Joe Stalm drinks his vodka straight. Admiral Turner of the Central Pacific delights in growing roses. Scientific tests have shown that people are better at reading about other people than about anything else. Why is this so? Probably because man knows nothing so well as man His thinking and his language started out as simple talk about what he and people around him were doing; and primitive man did not doubt that there was a person behind every event and behind every tree and mountain.
To use once more my comparison between language and a machine shop where thoughts are prepared for the trade, think of your entering such an empty shop and being baffled by it, and of your relief when you at last find somebody to guide you. This is what the name of a person in a sentence does to the reader. The human touch in plain talk is not a ques- tion of language, you say, but of subject matter.
If you look closely at the way the human element is used in speech and writing, you will find that this is not so. People come up m our sentences and paragraphs not only when we are gossip- ing but in discussions of everything under the sun Time magazine, whose journalistic formula is built upon human interest, is of course full of good examples. Here is how various techniques are used for various subjects in a random issue. The classic newspaper device, the eyewitness report, is used for a war story It was three days after the major part of the battle had ended and we were out a few miles from the island patrolling our little sector of the ocean, swinging back and forth in huge figures of eight.
The noise and colors of battle were gone. The bombing had ceased and the big guns on the ships were silent. A few of us were standing by the rail thinking our own thoughts when someone called attention to some objects in the water. There were three of them, a hundred yards or more apart, and as we came closer we could see that they were men and that they were dead. The interview technique is used for a bit of foreign news: Everyone in Helsinki tells me that the Finnish food situa- tion is now substantially better than it was twelve months ago.
As far as most ordinary Finns can see both on the front and in the rear, Finland is a defeated country in which wartime life is difficult but by no means intolerable. Most Finns want peace under conditions which would assure Finland liberty and independence, but many doubt whether the present Russian proposals guarantee these to Finland A local story from New York is presented in the thriller-fiction manner: At 4 a.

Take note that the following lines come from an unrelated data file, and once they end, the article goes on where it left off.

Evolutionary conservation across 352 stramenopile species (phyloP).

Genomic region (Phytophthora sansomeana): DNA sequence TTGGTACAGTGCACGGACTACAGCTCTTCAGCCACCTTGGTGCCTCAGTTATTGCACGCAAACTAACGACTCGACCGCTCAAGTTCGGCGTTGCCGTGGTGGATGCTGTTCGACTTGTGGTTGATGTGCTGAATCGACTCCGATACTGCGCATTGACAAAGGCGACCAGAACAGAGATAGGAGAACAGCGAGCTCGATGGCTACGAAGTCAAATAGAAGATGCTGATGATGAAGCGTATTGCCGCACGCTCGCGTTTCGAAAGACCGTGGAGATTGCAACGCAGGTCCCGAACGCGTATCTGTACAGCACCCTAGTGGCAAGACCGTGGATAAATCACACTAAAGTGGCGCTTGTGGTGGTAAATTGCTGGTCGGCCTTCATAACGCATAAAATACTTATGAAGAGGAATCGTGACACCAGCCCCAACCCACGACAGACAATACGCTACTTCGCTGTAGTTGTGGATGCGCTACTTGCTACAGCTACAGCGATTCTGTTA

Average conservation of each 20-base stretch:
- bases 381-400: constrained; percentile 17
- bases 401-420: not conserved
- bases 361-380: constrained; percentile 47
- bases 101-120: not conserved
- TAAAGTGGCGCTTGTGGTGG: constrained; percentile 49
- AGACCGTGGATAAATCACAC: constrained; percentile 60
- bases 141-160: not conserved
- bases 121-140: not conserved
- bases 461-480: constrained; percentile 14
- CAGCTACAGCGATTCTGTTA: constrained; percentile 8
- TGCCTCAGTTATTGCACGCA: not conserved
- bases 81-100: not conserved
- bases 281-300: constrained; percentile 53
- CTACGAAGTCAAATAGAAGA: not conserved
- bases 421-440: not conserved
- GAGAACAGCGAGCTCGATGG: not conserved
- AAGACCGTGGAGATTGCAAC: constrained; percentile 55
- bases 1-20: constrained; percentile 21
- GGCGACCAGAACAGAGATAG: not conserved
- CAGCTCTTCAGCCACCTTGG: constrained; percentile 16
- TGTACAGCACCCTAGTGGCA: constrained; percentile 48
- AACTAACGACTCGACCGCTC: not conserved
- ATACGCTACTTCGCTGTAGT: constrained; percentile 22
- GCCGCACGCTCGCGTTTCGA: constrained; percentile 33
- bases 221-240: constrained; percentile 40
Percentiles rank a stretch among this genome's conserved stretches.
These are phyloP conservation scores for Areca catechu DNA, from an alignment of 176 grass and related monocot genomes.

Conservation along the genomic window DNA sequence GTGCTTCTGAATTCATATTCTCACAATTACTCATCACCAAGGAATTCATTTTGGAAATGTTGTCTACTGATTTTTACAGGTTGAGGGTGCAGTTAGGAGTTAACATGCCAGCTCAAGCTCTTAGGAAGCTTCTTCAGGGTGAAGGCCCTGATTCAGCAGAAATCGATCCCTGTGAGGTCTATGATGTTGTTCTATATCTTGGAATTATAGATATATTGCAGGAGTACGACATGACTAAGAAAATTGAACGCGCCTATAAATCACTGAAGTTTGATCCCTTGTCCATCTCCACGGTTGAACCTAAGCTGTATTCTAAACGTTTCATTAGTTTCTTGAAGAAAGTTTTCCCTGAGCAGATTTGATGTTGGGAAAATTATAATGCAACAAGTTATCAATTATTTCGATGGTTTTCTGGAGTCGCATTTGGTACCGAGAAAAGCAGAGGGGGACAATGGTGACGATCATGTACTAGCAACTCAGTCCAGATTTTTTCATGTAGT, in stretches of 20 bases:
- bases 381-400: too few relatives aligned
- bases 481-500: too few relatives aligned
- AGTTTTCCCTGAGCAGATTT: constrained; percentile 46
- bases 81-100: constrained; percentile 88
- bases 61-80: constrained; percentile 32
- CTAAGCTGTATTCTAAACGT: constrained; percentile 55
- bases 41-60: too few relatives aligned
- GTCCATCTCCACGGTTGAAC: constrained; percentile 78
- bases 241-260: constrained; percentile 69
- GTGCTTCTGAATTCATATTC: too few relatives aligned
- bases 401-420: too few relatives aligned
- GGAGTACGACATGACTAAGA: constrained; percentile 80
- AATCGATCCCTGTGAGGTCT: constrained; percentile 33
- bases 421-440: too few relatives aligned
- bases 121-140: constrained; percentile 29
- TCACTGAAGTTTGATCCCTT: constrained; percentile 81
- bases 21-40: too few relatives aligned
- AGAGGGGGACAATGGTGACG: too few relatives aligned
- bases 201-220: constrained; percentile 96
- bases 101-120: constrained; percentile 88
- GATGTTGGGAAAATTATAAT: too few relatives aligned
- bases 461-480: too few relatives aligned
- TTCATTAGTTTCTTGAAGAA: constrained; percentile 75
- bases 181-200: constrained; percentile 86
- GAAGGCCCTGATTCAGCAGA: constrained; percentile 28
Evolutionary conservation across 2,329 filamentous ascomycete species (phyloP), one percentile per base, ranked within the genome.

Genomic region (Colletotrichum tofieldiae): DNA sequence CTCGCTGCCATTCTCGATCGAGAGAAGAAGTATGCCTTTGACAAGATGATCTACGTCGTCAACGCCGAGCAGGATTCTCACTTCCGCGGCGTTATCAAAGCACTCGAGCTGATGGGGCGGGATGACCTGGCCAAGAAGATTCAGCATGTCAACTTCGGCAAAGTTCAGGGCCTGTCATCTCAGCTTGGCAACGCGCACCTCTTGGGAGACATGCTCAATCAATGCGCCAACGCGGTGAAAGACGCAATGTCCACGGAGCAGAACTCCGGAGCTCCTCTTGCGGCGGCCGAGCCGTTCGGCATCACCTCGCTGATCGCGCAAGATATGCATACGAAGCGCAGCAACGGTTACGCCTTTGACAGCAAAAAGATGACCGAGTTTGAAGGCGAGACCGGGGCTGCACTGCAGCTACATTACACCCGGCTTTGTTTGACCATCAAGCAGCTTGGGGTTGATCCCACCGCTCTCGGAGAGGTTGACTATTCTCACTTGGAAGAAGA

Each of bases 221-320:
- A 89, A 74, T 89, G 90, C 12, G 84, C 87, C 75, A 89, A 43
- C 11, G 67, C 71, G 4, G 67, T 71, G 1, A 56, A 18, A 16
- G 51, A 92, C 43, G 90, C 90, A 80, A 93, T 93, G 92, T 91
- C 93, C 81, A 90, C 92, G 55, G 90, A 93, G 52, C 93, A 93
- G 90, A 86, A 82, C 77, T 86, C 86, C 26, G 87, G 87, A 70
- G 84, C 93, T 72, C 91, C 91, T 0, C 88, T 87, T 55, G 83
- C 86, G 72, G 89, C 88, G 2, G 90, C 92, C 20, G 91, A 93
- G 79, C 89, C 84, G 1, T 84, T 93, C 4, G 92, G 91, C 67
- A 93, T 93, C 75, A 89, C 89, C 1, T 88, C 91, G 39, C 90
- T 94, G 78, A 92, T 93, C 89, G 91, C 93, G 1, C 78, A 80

Rockefeller for foreign students. The elevator man had a blind right eye, but as he stopped the car he turned to look at his lone passenger. She was Valsa Anna Matthai, 21, a pretty Indian girl from Bombay, a Columbia University student She was not wearmg the Indian sari pulled over her hair, but a bright kerchief; and as she walked out of the empty, lighted lobby, the operator noticed she wore a tan polo coat, dark slacks, and sport shoes.
She had no bag. That was the morning of March A speech is reported so that the reader never forgets the person who is talking: The U. Byrnes in a speech before the Academy of Political Science in Man- hattan. From civic groups and from men in public office, there will come the cry. A dramatic story like a Congressional committee hearing is written up as stage drama.
That did not seem to Mr. Plumley to be essential to the war. Vice Admiral Frederick J. Home not the least of whose qualifications is his ability to get along with Congress , quickly admitted that the item should not have been put in the bill. Said he. All his life Jack Curtin, 59, had never felt the need to see the non-Australian world. This is where history is going to be written. Soon he was haunting Socialist Hall smoking permitted in Exhibition Street, watching the great orators sway their audiences, learning their tncks.
A reserved man, shunning formal gatherings, he nevertheless likes to cock one foot on the desk and talk at length. He smokes incessantly — through a bamboo holder — and drinks tea without pause. Time's human-interest devices are, of course, not all there are. Argument, for instance, lends itself very well to the discussion form — invented two thousand years ago by Plato.
Scientific re- search is often made exciting as a sort of indoors adventure story. Educational material is best written by directly addressing the reader. A handy example is the book you are reading now.
And there are many other ways of bringing in people. What then'? Is there any easy way out? The thing to do in such a situation is to go through the text sentence by sentence and to look for the logical — not the gram- matical — subject. After a while you will discover that the logical subject is always a person and that every sentence can be written so that this person is mentioned. Wood so treated does not warp, split, swell or shrink appreciably.
It resists fire, rotting and termites, can be made as strong as many metals. It can be dyed any color so that it never needs painting or refinishmg. If the surface is scratched, its glossy finish can be restored by sandpapering and buffing. Impregnated wood makes possible among other things, doors, windows, and drawers that do not stick or get loose. Look at these sentences one by one. The corporation? Certainly not- the announcing was done by Mr. So-and-so, their pubhc relations man. The Du Pont people.
By testing. Every such statement can be reduced to a test somebody made at some time. This is what philosophers call operatiomsm. And now the last sentence. For the public, the reader, you. They have impregnated wood with chemicals and transformed it into a hard, pohshed material.